If you've acted in a way which breaches a King’s College London rule, regulation, policy or procedure then you may have committed misconduct. The most common acts of misconduct include plagiarism, cheating in exams, collusion and disciplinary related matters (which do not relate directly to academic studies). It’s important to be aware that misconduct is not always intentional, but is your responsibility as a King’s student to be aware of the regulations so you don’t find yourself breaching them!
Use our handy guides to find out more about some common types of misconduct and how to avoid them.
Exam hall offences
This relates to misconduct taking place during an assessment, and could include taking unauthorised material such as notes into the exam hall, using a mobile phone, or failing to stop writing at the end of your exam. Find out more in our cheating misconduct guide.
Collusion is when two or more students collaborate, without permission from the programme of study, to produce individual assessments that, when compared, significantly overlap in content, order, structure and format. Find out more in our collusion misconduct guide.
Disciplinary offences are not linked to your academic studies, and could include vandalising College property, abusing other students or College staff or misuse of College IT systems. Find out more in our disciplinary guide.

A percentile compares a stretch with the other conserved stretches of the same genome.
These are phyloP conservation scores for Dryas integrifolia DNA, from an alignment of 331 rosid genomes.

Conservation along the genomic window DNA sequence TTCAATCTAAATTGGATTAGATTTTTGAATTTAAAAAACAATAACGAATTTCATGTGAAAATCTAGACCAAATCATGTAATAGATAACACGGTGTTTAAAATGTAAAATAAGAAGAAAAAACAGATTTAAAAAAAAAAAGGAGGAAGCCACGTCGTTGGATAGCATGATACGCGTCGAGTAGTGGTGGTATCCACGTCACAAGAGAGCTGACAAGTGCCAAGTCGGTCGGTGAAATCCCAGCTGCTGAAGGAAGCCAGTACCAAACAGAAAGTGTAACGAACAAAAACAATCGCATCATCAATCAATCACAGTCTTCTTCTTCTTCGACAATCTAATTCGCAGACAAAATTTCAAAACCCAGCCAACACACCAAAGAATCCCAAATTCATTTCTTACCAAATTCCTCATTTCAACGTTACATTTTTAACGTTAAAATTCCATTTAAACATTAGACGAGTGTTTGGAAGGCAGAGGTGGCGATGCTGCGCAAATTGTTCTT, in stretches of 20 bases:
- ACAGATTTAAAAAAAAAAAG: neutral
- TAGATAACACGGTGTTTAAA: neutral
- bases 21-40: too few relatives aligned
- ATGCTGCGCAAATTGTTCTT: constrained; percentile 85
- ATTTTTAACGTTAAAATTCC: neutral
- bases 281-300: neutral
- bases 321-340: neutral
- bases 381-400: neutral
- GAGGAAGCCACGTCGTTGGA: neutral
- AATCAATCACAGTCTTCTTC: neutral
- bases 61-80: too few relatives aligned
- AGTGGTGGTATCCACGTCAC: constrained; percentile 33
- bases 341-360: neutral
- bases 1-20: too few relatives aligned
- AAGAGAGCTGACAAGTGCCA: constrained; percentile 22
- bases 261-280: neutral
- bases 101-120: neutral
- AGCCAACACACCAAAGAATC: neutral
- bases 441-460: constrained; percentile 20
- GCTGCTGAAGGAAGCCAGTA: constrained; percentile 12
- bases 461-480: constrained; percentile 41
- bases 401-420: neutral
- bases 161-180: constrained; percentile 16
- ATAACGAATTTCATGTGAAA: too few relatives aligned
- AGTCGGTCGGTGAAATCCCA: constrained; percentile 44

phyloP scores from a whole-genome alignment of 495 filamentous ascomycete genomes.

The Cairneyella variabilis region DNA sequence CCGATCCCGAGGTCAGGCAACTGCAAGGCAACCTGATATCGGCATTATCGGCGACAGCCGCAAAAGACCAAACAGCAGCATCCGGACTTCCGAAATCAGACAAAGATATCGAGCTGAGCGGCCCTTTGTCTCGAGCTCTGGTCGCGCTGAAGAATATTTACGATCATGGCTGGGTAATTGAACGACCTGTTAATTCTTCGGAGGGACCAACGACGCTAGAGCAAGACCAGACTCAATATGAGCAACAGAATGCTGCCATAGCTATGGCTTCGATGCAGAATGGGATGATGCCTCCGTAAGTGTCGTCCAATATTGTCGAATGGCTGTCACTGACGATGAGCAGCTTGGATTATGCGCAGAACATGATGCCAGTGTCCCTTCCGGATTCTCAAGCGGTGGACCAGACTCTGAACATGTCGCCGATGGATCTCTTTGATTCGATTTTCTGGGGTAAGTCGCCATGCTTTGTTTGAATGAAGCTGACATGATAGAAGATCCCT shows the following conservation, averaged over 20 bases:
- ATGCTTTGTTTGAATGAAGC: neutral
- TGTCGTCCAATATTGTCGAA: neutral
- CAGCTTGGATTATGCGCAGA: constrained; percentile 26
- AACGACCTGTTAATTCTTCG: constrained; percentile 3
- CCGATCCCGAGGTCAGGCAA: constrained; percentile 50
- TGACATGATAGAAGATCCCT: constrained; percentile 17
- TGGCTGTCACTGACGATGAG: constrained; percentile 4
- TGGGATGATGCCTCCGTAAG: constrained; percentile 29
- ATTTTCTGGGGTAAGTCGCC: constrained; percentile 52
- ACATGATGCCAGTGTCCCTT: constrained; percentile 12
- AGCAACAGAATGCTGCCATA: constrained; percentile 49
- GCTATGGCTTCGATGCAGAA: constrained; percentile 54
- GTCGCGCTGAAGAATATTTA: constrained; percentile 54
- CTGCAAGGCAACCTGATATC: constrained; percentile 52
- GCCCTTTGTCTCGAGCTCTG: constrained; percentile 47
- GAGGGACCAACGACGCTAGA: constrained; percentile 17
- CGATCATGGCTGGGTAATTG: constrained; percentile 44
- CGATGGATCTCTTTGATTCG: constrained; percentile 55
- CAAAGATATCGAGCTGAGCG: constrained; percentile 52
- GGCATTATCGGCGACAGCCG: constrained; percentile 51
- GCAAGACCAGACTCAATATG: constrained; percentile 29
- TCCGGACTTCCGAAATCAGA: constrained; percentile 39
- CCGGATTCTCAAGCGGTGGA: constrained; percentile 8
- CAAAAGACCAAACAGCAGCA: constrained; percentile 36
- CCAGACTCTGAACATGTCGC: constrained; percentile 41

The College defines plagiarism as the taking of another person's thoughts, words, results, judgements, ideas, etc, and presenting them as your own. Plagiarism is a form of cheating and a serious academic offence. Find out more in our plagiarism misconduct guide.
How can the Advice Service help me if I am accused of misconduct?
We know how stressful it is to be accused of misconduct, so we’re available to provide support and advice throughout the process. Our friendly caseworkers can talk you through the misconduct procedure and ensure you understand the process you’ll be involved in as well as the possible outcomes. We can:
Assist you in putting together a written statement and identifying relevant supporting documentation.
Spend time with you before attending a meeting or committee, to ensure you are well prepared and able to answer any questions you may be asked.
Accompany you to any meetings or committee related to your misconduct. Our attendance will be in a guidance and support role, rather than representative on your behalf.
Help you understand your committee outcome, and assist with the appeals procedure if necessary.
For more information about what to expect if you are accused of misconduct you can email us to find out more about the support we can offer or check out the helpful guides above.